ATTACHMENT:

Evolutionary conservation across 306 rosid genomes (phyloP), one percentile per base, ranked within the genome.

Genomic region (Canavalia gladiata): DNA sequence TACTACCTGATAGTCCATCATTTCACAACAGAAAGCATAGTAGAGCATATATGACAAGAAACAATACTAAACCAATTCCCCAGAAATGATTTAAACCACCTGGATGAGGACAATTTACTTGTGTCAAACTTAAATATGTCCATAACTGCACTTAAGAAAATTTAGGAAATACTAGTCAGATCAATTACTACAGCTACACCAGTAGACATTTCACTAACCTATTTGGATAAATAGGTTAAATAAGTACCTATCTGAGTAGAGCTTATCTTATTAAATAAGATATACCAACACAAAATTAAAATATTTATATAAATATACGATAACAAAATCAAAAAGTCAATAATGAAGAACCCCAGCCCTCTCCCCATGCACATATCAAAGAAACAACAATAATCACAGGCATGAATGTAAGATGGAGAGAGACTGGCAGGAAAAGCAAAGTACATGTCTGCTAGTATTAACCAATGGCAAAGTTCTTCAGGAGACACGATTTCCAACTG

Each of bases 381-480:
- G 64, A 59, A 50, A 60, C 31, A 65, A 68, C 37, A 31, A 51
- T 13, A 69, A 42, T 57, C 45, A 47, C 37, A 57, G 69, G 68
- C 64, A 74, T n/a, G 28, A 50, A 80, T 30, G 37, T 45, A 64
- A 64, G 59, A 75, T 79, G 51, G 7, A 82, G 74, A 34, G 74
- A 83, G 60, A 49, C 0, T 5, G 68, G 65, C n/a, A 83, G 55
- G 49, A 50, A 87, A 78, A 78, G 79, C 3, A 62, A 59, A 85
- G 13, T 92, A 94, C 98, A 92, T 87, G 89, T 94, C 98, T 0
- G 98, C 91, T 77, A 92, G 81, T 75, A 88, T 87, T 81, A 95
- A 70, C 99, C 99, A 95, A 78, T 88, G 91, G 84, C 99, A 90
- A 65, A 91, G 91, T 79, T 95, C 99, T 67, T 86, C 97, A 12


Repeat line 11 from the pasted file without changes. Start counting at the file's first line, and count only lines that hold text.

- G 98, C 91, T 77, A 92, G 81, T 75, A 88, T 87, T 81, A 95